By Emma Jo Hirschy, Aviator editor-in-chief
After numerous attacks on schools have been imposed across the nation, the De Pere School District started an initiative to better educate both students and staff on what to do if an active shooter is on campus.
On October 27, the De Pere High School staff participated in an active intruder training called ALICE (alert, lockdown, inform, counter, evacuate).
According to Ben Villarruel, the De Pere Superintendent, the program provided staff with tools for in the event of an intruder, such as options to help keep themselves and students safe.
In the case of a lockdown, the ALICE training taught staff that they will be faced with tough questions to answer. With the information given through the speakers, they must determine if leaving the building or if barricading the classroom doors shut and hiding are the right decisions in order to keep everyone safe.
“There is no simple answer as to what they need to do,” said Villarruel. “Based on the information you may have, you have to make decisions according to it.”
Although the training consisted of a powerpoint presentation and a small exam at the end of it, there was also the interactive portion of the training which involved airsoft guns. Villarruel affirmed that staff who participated were shot at in order to give them a simulation as to what may happen if an intruder is in the building.
“It was just to kind of shock us and scare us,” DPHS math teacher Mrs. Turriff said. “We had to put on face gear to protect our eyes so we had helmets on and we had masks on. They had asked us to wear turtle necks, long sleeves, long pants, and jeans. Then we were told to act natural.”
Said Villarruel: “It was like a science unit. You can read about how a certain chemical reacts, but when you do it, you learn some insight. While there were airsoft guns, that wasn’t the real power of it. The power of it was to utilize some of the concepts that they learned to practice them.”
Turriff explained that in the first scenario, they were asked to do what they normally would, which was to shut off the lights, to close the door, to huddle in a corner, and to be quiet. In this simulation, Turriff played the role of the teacher.
“I was trying to huddle my whole class and protect them. When the shooter came in, he just started pegging us,” she exclaimed. “I was nailed on the leg and it actually made me bleed.” By the end of the first scenario, Turriff mentioned that 95 percent of the teachers were hit, and most of them would have died if it were real.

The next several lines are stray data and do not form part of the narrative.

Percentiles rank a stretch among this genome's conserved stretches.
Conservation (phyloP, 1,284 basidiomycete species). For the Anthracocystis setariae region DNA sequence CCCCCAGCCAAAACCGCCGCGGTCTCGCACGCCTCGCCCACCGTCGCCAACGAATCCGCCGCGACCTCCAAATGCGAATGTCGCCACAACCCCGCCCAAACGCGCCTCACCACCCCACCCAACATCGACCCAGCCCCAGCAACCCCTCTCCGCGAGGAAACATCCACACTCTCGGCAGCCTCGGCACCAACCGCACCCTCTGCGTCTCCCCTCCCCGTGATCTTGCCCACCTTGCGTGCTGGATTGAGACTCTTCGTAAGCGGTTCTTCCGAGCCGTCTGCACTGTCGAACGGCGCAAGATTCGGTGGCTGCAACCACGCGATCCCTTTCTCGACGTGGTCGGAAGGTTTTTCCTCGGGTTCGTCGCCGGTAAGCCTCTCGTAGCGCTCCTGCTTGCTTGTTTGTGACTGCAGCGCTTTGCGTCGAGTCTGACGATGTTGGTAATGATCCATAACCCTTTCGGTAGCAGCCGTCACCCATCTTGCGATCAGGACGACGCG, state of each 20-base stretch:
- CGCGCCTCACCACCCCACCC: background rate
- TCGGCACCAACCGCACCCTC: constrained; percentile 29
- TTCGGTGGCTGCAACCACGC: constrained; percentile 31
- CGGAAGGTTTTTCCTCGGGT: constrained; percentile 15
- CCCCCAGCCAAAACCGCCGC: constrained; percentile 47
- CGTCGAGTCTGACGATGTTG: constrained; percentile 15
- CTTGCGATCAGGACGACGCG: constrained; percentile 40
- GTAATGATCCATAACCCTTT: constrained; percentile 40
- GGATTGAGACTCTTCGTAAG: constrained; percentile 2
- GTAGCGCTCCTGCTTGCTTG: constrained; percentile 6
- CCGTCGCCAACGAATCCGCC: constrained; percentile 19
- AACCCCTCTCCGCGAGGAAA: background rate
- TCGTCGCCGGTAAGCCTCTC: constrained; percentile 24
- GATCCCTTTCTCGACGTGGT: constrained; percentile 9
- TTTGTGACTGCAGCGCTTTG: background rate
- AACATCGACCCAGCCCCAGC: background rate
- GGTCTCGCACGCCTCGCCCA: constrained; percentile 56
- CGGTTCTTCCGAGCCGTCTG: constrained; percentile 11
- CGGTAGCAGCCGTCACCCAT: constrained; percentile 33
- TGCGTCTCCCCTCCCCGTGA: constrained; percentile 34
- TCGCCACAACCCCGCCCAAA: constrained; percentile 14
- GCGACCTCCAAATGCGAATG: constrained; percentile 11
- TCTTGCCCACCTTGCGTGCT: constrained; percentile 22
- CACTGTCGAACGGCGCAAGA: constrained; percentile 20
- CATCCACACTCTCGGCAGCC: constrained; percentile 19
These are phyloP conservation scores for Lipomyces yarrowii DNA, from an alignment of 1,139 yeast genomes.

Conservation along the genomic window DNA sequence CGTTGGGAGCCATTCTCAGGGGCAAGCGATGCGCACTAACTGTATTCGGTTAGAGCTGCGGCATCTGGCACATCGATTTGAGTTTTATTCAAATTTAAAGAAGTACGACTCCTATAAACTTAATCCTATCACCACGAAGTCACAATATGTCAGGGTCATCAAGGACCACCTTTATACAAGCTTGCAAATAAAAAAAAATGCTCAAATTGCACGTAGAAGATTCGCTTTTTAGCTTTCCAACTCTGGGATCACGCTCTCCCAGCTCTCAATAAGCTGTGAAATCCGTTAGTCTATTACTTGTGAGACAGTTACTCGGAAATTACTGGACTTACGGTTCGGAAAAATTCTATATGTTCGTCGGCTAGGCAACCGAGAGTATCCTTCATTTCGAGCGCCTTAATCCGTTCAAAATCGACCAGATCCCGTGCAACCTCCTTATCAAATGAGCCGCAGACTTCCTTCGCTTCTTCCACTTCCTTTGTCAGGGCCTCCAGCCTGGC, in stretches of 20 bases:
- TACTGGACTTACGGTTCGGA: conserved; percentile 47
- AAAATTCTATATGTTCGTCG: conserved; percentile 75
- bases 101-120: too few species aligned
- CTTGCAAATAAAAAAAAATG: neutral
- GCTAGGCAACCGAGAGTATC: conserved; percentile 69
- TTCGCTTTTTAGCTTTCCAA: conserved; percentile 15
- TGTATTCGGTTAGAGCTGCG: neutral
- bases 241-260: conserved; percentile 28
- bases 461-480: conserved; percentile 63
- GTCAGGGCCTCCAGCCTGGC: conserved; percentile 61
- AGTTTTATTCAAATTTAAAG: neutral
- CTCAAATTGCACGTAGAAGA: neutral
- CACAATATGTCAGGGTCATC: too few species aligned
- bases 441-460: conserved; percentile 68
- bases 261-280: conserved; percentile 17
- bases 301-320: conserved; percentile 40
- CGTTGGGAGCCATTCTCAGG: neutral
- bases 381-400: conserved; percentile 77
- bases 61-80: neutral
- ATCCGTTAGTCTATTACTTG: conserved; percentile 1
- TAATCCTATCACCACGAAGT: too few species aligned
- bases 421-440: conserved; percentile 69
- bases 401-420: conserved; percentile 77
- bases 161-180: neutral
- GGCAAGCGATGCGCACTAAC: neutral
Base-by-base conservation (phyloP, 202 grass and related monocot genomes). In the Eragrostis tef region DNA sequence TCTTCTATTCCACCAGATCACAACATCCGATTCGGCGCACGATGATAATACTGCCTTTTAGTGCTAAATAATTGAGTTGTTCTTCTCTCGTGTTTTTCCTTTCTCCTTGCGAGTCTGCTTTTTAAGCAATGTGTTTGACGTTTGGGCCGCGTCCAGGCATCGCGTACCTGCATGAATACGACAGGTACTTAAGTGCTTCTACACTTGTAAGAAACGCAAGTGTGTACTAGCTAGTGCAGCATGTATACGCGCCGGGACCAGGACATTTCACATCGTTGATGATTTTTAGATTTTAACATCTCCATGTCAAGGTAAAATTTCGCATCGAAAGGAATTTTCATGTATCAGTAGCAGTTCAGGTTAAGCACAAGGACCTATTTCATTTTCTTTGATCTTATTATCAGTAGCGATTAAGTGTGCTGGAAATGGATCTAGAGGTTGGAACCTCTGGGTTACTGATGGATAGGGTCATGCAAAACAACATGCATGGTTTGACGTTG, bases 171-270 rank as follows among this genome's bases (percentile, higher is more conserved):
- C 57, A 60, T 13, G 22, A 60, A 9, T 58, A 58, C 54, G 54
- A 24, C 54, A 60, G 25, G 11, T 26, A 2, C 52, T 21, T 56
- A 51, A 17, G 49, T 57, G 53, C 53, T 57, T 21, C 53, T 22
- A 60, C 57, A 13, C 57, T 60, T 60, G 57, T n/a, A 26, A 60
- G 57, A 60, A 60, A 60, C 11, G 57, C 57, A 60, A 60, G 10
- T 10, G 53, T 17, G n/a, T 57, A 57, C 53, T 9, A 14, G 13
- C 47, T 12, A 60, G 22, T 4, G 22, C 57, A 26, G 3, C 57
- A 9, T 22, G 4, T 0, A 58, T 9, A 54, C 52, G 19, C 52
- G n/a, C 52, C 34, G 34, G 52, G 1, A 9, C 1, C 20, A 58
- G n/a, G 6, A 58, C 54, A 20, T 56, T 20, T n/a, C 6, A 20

Also, part of the interactive piece of the training included getting out of the building, determining which exit to go out of, and barricading doorways.
“Then they told us that we could run,” Turriff said. “But for that one, we couldn’t fight back. Then we had to barricade the door and try to make it so the shooter could not get in. It was very interesting because as each one that we went through, the number of people that got hurt went down. It was very empowering to see that if you just sit there like a sitting duck, yeah something bad will happen. But if you do something and you are proactive, there are greater chances of you surviving.”
In the future, the De Pere School District plans on training students for in the event of an intruder.
“I don’t think they will go through the kind of training that staff did, but it will be appropriate,” Villarruel continued. “We will communicate the concepts that we want our kids to learn. Like in a fire drill, we practice certain things. So for a lockdown, we will highlight important concepts and practice those.”
The following Monday, October 31, the DPHS staff were put to the test.
During students’ fourth hour class, a fight broke out in a physical education class outside. The two unidentified individuals ended up falling out to the parking lot, which led to Merrill Street. A lockdown was issued in order to insure that the altercation would not further into the school building.
Staff were able to perform some of the techniques they learned during the training; some even barricaded doors shut.
Villarruel divulged that there were a few things that the staff as a whole would need to improve on for lockdowns. Other than that, he was unable to disclose any other information of the lockdown.